Saturday, November 19, 2011

Occupy Atlanta mic checks Home Depot for union busting

An Atlanta Home Depot got occupied on Thursday, the International Day of Action, by 75 protesters including Teamsters from Local 728, Jobs with Justice and Occupy Atlanta. They came to protest Home Depot for attacking workers' rights. "We stand with the rights of workers, not their millionaire bosses," they shouted in unison.

Home Depot contracts with Republic Waste, a Teamsters employer that's trying to cut workers' health benefits.

Three television cameras waited outside just before the scheduled mic check. Though the police knew the Occupiers were coming, there wasn't much they could do as they arrived at Home Depot separately. Protesters placed fliers that said "Home Depot, Stop the Hate," among the products. They then converged to "mic check" the store. (Here's the Daily Dot with an explainer of "mic check":
Now the phrase has become a battle cry for Occupy Wall Street protesters to launch coordinated protests that interrupt speakers.
In the mic-check process, one speaker stands up and starts chanting "mic check." He or she then leads a crowd in a call-and-response fashion. It’s being used all around the country to interrupt speeches from politicians.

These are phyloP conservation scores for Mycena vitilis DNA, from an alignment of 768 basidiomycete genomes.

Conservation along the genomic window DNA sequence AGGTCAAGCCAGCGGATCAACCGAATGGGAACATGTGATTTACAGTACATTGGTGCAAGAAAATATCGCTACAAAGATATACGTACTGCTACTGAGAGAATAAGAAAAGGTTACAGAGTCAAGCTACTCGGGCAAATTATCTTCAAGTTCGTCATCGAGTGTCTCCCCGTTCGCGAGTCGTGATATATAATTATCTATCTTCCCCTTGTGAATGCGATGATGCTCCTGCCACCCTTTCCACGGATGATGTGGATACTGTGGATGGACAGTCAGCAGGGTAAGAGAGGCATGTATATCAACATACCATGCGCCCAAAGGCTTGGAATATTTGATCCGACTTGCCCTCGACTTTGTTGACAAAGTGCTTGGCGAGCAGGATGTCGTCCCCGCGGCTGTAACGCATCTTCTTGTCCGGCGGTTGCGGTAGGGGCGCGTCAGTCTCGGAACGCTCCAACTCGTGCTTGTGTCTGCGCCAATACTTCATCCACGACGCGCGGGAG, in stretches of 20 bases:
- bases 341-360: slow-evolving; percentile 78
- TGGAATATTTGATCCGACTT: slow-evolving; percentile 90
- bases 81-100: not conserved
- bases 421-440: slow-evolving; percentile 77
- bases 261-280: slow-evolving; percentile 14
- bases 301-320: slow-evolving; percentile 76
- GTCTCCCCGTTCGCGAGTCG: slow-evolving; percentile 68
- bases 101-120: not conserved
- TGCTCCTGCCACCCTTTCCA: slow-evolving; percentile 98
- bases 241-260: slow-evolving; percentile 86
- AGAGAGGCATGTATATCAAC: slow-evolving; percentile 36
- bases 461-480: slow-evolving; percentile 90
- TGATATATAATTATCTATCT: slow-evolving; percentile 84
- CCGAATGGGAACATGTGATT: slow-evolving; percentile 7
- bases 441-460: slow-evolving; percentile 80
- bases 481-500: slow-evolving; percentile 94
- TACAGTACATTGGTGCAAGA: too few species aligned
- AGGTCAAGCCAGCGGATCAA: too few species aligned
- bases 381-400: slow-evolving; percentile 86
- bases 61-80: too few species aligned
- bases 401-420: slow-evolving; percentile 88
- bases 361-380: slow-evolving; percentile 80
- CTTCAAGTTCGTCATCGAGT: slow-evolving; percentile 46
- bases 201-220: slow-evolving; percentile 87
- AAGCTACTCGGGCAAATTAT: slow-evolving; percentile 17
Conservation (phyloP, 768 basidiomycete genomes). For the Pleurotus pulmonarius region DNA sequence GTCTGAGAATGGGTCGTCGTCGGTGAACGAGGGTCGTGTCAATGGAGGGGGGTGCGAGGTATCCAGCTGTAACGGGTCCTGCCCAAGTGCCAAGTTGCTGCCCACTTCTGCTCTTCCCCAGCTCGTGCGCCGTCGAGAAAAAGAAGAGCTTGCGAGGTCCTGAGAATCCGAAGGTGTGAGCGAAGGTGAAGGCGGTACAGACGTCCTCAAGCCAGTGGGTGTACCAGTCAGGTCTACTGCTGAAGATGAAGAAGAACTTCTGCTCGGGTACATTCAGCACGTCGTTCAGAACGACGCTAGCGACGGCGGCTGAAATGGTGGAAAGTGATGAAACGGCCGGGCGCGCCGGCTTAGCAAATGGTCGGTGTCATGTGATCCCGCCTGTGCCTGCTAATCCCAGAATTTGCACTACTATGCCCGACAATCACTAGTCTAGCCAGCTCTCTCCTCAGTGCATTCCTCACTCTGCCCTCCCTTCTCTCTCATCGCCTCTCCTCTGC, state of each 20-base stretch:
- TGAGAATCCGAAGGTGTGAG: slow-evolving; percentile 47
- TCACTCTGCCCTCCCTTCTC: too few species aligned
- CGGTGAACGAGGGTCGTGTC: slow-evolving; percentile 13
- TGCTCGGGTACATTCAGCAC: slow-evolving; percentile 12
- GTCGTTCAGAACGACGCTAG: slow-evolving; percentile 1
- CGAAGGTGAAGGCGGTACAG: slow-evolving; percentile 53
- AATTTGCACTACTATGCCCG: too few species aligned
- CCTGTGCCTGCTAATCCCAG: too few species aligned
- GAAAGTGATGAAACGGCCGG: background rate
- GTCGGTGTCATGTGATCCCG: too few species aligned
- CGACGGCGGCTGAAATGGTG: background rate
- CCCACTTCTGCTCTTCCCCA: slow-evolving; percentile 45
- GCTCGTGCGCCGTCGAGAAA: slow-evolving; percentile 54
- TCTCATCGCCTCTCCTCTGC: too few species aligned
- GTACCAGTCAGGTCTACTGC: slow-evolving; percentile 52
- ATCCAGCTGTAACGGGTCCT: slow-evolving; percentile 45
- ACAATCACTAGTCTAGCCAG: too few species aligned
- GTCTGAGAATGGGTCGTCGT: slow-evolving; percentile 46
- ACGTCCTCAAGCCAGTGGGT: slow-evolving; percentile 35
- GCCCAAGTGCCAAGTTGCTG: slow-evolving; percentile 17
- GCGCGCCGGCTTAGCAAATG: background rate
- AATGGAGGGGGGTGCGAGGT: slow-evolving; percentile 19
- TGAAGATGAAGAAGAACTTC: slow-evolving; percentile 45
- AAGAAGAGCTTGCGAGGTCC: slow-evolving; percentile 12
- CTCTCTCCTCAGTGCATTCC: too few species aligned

The script was written by Occupy Atlanta. Here's part of it:
Home Depot has a long history of suppressing the rights of workers. From all-out union-busting to corporate agenda indoctrination. The corporation attempts to brainwash its employees with a "training" video falsely depicting union organizations as invasive and destructive of workers' rights.
"Our business is based on our values," says the propaganda video. But it is Home Depot who has shown its harmful stripes by bonding with the union-breaking Republic Waste Corporation.

"At Home Depot our associates already have a voice," they say. Yet Home Depot has opposed employee free choice legislation through million-dollar lobbying efforts each year...

They believe in the rights of their corporate bosses. WE SAY it is the workers who deserve those rights.




As you can see from the video, the protesters unfurled a banner that said "Home Depot, Stop the Hate, Respect Civil Rights," and marched out of the store -- across the mall to a Verizon store, where they set up a picket in solidarity with CWA workers.

The Occupy Atlanta woman leading the mic check was taken out of the store. Then Ben Speight, organizer with Local 728, took over. He was pulled out of the store. Said Ben,
It was Occupy Atlanta's first action hitting a corporate target. They've hit banks, but they hadn't hit a corporate target for labor abuses. It was the first one we did to show how workers' organizations and unions are at the center of the most vital interests of the 99 percent.

You can replicate it anywhere. The acoustics are great.